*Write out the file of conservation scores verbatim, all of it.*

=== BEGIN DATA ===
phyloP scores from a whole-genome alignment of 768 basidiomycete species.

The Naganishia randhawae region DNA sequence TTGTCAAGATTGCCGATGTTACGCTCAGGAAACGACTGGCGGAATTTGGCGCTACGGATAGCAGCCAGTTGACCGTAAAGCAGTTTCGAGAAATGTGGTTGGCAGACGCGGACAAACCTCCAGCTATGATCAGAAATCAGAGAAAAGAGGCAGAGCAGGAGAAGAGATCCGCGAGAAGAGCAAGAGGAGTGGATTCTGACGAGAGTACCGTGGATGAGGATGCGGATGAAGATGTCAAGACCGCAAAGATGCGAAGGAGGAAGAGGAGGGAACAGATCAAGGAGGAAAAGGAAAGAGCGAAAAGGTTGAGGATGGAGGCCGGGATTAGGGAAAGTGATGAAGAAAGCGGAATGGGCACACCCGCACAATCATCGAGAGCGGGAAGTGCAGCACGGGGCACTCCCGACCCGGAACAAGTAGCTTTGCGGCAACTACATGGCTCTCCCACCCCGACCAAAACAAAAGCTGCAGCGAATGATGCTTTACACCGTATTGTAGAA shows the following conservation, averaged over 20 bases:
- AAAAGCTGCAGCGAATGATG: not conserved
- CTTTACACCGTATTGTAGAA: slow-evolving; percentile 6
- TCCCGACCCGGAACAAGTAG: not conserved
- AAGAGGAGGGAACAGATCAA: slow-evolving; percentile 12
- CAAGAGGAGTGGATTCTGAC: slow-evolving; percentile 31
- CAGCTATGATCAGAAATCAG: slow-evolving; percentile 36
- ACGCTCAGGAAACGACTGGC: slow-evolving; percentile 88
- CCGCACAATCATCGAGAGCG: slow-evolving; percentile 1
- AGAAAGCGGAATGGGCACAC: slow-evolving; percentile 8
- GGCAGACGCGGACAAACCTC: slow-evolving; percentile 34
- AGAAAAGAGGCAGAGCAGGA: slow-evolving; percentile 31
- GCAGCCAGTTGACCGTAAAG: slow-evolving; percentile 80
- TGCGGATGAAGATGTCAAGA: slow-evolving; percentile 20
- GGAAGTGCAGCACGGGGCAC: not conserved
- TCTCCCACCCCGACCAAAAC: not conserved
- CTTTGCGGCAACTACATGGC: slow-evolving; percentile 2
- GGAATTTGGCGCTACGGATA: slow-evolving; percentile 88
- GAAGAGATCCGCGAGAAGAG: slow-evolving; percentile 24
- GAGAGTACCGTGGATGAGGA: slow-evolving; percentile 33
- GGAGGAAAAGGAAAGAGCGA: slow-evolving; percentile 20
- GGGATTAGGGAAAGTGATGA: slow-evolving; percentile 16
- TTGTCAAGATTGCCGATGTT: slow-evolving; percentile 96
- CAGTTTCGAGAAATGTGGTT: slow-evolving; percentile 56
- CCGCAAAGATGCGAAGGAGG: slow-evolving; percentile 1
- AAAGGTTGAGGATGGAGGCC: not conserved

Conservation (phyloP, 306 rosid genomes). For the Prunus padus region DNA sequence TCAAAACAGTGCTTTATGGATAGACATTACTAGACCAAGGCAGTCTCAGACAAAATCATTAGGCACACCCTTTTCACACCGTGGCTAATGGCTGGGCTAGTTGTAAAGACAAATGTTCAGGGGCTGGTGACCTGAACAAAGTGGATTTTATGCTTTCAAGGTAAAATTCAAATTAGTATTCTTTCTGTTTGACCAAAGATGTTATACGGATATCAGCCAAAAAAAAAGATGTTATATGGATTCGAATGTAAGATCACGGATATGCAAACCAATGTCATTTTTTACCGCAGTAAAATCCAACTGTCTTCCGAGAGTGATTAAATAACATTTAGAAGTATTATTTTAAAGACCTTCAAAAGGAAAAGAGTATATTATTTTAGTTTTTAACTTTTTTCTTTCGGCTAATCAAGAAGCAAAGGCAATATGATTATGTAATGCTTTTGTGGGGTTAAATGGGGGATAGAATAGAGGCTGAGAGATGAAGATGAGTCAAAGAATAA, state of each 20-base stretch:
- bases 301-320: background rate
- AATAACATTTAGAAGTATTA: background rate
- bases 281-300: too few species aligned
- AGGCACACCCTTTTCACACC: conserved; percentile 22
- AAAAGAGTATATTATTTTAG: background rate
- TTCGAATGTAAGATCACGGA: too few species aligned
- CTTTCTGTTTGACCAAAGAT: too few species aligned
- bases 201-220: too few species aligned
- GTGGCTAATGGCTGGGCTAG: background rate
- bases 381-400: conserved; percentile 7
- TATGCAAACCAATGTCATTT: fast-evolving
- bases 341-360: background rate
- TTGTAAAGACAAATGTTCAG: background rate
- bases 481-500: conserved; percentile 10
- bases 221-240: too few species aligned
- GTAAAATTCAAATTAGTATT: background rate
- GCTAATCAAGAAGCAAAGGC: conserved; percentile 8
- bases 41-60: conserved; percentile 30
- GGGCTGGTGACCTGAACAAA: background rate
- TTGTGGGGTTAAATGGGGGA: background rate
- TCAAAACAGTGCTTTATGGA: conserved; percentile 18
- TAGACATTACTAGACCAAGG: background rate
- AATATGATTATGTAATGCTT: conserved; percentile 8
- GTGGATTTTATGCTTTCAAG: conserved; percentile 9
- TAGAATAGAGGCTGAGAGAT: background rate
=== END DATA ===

phyloP scores from a whole-genome alignment of 768 basidiomycete species.

The Naganishia randhawae region DNA sequence TTGTCAAGATTGCCGATGTTACGCTCAGGAAACGACTGGCGGAATTTGGCGCTACGGATAGCAGCCAGTTGACCGTAAAGCAGTTTCGAGAAATGTGGTTGGCAGACGCGGACAAACCTCCAGCTATGATCAGAAATCAGAGAAAAGAGGCAGAGCAGGAGAAGAGATCCGCGAGAAGAGCAAGAGGAGTGGATTCTGACGAGAGTACCGTGGATGAGGATGCGGATGAAGATGTCAAGACCGCAAAGATGCGAAGGAGGAAGAGGAGGGAACAGATCAAGGAGGAAAAGGAAAGAGCGAAAAGGTTGAGGATGGAGGCCGGGATTAGGGAAAGTGATGAAGAAAGCGGAATGGGCACACCCGCACAATCATCGAGAGCGGGAAGTGCAGCACGGGGCACTCCCGACCCGGAACAAGTAGCTTTGCGGCAACTACATGGCTCTCCCACCCCGACCAAAACAAAAGCTGCAGCGAATGATGCTTTACACCGTATTGTAGAA shows the following conservation, averaged over 20 bases:
- AAAAGCTGCAGCGAATGATG: not conserved
- CTTTACACCGTATTGTAGAA: slow-evolving; percentile 6
- TCCCGACCCGGAACAAGTAG: not conserved
- AAGAGGAGGGAACAGATCAA: slow-evolving; percentile 12
- CAAGAGGAGTGGATTCTGAC: slow-evolving; percentile 31
- CAGCTATGATCAGAAATCAG: slow-evolving; percentile 36
- ACGCTCAGGAAACGACTGGC: slow-evolving; percentile 88
- CCGCACAATCATCGAGAGCG: slow-evolving; percentile 1
- AGAAAGCGGAATGGGCACAC: slow-evolving; percentile 8
- GGCAGACGCGGACAAACCTC: slow-evolving; percentile 34
- AGAAAAGAGGCAGAGCAGGA: slow-evolving; percentile 31
- GCAGCCAGTTGACCGTAAAG: slow-evolving; percentile 80
- TGCGGATGAAGATGTCAAGA: slow-evolving; percentile 20
- GGAAGTGCAGCACGGGGCAC: not conserved
- TCTCCCACCCCGACCAAAAC: not conserved
- CTTTGCGGCAACTACATGGC: slow-evolving; percentile 2
- GGAATTTGGCGCTACGGATA: slow-evolving; percentile 88
- GAAGAGATCCGCGAGAAGAG: slow-evolving; percentile 24
- GAGAGTACCGTGGATGAGGA: slow-evolving; percentile 33
- GGAGGAAAAGGAAAGAGCGA: slow-evolving; percentile 20
- GGGATTAGGGAAAGTGATGA: slow-evolving; percentile 16
- TTGTCAAGATTGCCGATGTT: slow-evolving; percentile 96
- CAGTTTCGAGAAATGTGGTT: slow-evolving; percentile 56
- CCGCAAAGATGCGAAGGAGG: slow-evolving; percentile 1
- AAAGGTTGAGGATGGAGGCC: not conserved

Conservation (phyloP, 306 rosid genomes). For the Prunus padus region DNA sequence TCAAAACAGTGCTTTATGGATAGACATTACTAGACCAAGGCAGTCTCAGACAAAATCATTAGGCACACCCTTTTCACACCGTGGCTAATGGCTGGGCTAGTTGTAAAGACAAATGTTCAGGGGCTGGTGACCTGAACAAAGTGGATTTTATGCTTTCAAGGTAAAATTCAAATTAGTATTCTTTCTGTTTGACCAAAGATGTTATACGGATATCAGCCAAAAAAAAAGATGTTATATGGATTCGAATGTAAGATCACGGATATGCAAACCAATGTCATTTTTTACCGCAGTAAAATCCAACTGTCTTCCGAGAGTGATTAAATAACATTTAGAAGTATTATTTTAAAGACCTTCAAAAGGAAAAGAGTATATTATTTTAGTTTTTAACTTTTTTCTTTCGGCTAATCAAGAAGCAAAGGCAATATGATTATGTAATGCTTTTGTGGGGTTAAATGGGGGATAGAATAGAGGCTGAGAGATGAAGATGAGTCAAAGAATAA, state of each 20-base stretch:
- bases 301-320: background rate
- AATAACATTTAGAAGTATTA: background rate
- bases 281-300: too few species aligned
- AGGCACACCCTTTTCACACC: conserved; percentile 22
- AAAAGAGTATATTATTTTAG: background rate
- TTCGAATGTAAGATCACGGA: too few species aligned
- CTTTCTGTTTGACCAAAGAT: too few species aligned
- bases 201-220: too few species aligned
- GTGGCTAATGGCTGGGCTAG: background rate
- bases 381-400: conserved; percentile 7
- TATGCAAACCAATGTCATTT: fast-evolving
- bases 341-360: background rate
- TTGTAAAGACAAATGTTCAG: background rate
- bases 481-500: conserved; percentile 10
- bases 221-240: too few species aligned
- GTAAAATTCAAATTAGTATT: background rate
- GCTAATCAAGAAGCAAAGGC: conserved; percentile 8
- bases 41-60: conserved; percentile 30
- GGGCTGGTGACCTGAACAAA: background rate
- TTGTGGGGTTAAATGGGGGA: background rate
- TCAAAACAGTGCTTTATGGA: conserved; percentile 18
- TAGACATTACTAGACCAAGG: background rate
- AATATGATTATGTAATGCTT: conserved; percentile 8
- GTGGATTTTATGCTTTCAAG: conserved; percentile 9
- TAGAATAGAGGCTGAGAGAT: background rate